I'm looking for any advice on how to squash fewer bees when doing hive inspection. Especially when moving deeps and covers. I've tried brushing the bees off the top of the box when putting the covers back on, but I still manage to get a few of them.
To Iddee's advice, I would add:
1. With your hive tool, give a twist (near both ends of the frame) to enlarge the space between the comb you're lifting and the adjacent comb(s).
2. I usually lift my first comb with a frame-lifter tool. It fits into the space better than my fingers, gets a good hold on the frame and reduces the liklihood of its slipping.
3. Work slowly and smoothly.
Of course, there's nothing like experience.
Slow and careful is the the word. Despite all you do, accept the fact that there may be few who get killed. You'd be there all day just trying to get one hive just right and safely reconstructed if you worry over every single bee....In a hive of 30K, two or three is barely on the scale of importance, because you need to get in and out as soon as is practicle.
a mjrice snip:
Especially when moving deeps and covers.
to this I will add:
If I have bees on a cover I simply tap (bump) the cover on the ground directly in front of the hive and allow the bees to climb or fly back into the hive. <it is good habit to look prior and after the fact to make certain the queen is not on the cover or on the ground.
as a new bee keeper you should learn to 'herd' the bees with the smoker as I think Iddee has somewhat suggested above.
over the long haul removing burr comb between the boxes (top bars and bottom bars) is one 'habit' that will minimize the crushing of bees.
self admitted sinner----> any 'potential' new bee keeper who has ever seen me manipulate bees has never accused me of being a gentle bee keeper.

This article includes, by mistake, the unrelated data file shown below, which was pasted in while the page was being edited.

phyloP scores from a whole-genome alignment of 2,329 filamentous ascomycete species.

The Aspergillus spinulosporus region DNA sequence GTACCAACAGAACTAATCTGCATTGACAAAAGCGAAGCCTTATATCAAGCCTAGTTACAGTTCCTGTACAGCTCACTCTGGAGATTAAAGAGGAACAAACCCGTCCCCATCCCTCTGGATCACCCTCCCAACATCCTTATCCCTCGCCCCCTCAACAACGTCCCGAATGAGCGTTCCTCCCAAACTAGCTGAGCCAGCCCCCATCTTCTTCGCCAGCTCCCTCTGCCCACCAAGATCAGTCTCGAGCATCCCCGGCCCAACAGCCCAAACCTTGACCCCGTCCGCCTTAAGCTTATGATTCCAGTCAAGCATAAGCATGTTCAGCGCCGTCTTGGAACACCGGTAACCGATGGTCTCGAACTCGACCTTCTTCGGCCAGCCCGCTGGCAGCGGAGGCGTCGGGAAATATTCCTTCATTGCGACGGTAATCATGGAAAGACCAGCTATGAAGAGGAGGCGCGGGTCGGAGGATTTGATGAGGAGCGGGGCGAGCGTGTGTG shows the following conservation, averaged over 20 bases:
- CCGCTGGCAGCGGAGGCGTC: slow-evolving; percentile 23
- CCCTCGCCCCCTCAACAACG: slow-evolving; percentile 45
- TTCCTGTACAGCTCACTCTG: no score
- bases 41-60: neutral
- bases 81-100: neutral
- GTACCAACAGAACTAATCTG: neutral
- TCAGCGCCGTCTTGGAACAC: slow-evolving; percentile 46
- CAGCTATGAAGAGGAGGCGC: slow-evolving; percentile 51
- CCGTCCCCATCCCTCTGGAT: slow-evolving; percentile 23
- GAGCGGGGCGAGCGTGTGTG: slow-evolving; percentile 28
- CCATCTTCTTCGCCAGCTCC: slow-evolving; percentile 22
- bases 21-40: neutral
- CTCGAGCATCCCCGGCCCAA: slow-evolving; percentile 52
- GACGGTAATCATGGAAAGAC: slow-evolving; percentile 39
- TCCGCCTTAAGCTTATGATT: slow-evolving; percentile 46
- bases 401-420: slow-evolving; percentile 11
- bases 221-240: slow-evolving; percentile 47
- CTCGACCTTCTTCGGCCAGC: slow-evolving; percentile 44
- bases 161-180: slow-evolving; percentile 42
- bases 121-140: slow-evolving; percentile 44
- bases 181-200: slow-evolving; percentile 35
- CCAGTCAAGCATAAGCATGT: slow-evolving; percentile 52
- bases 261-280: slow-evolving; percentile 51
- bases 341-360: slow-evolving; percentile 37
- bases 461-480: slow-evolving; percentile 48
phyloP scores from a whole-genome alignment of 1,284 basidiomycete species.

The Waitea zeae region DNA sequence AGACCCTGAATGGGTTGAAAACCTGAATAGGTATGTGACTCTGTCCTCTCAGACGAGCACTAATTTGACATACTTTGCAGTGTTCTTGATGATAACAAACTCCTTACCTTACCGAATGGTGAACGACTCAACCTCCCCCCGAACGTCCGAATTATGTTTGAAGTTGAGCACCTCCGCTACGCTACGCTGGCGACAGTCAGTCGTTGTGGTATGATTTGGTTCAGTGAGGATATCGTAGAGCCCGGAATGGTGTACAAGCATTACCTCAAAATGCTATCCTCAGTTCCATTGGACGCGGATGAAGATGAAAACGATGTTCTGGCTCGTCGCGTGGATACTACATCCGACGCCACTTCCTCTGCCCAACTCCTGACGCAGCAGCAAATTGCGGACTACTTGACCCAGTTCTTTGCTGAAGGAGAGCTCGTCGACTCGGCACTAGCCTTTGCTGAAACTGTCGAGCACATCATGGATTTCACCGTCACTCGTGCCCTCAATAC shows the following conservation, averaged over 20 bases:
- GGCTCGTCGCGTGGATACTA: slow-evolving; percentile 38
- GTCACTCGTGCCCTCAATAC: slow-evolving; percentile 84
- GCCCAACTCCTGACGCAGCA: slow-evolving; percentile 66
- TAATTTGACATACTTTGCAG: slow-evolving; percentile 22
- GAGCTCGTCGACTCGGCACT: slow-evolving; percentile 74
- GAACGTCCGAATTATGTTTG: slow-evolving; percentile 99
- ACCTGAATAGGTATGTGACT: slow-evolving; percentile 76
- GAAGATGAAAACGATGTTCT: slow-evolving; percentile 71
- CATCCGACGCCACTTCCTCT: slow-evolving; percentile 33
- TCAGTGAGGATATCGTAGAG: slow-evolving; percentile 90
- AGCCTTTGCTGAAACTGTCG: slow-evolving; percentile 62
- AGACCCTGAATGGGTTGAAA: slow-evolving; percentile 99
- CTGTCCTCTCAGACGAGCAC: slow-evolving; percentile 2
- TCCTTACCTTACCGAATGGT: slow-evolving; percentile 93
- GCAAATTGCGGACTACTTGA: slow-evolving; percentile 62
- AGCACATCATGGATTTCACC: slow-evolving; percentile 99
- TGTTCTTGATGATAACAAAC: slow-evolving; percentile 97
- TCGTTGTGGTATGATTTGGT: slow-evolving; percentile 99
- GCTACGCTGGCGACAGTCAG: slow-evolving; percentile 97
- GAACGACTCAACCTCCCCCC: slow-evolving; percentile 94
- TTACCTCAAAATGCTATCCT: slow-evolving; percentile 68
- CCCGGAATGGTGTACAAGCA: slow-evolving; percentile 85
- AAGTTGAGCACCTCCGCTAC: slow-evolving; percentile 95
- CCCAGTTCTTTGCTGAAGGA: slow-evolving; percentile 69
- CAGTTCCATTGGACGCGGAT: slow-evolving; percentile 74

Yep, that's when you light the smoker back up and herd them down into the box. The extra 2 or 3 minutes to light the smoker will save many bees. That's why I use a self lighting propane torch to light my smoker. It works quick.
thanks for the picture. that is how bees should look at a certain point in the season. if the top box is drawn I would think about adding another box. a new bee keeper might not get a lot of honey out of their first year's endeavor but they should try to get as much comb made or drawn as is physically possible.
getting a smoker lit and keeping it lit generally requires practice. light it every time you make an inspection and work at keeping it lit thru the entire inspection.
Bee brushes used to be a common tool that one would get in a Beginners Kit from the Supply Companies. If you had one of those, you could have brushed the bees off of the top edges of the box before putting on the inner cover. They would have found their way home.
Maintaining a lit smoker is one of those beekeeping skills that one should develope. Work on it. You will be glad you did.
Experience! I don't have a lot of time under my belt like a lot of you guys, but I have noticed for myself that working slowly and being more confident has done wonders for our bee populations. I used to feel like a serial killer every time we worked the hives!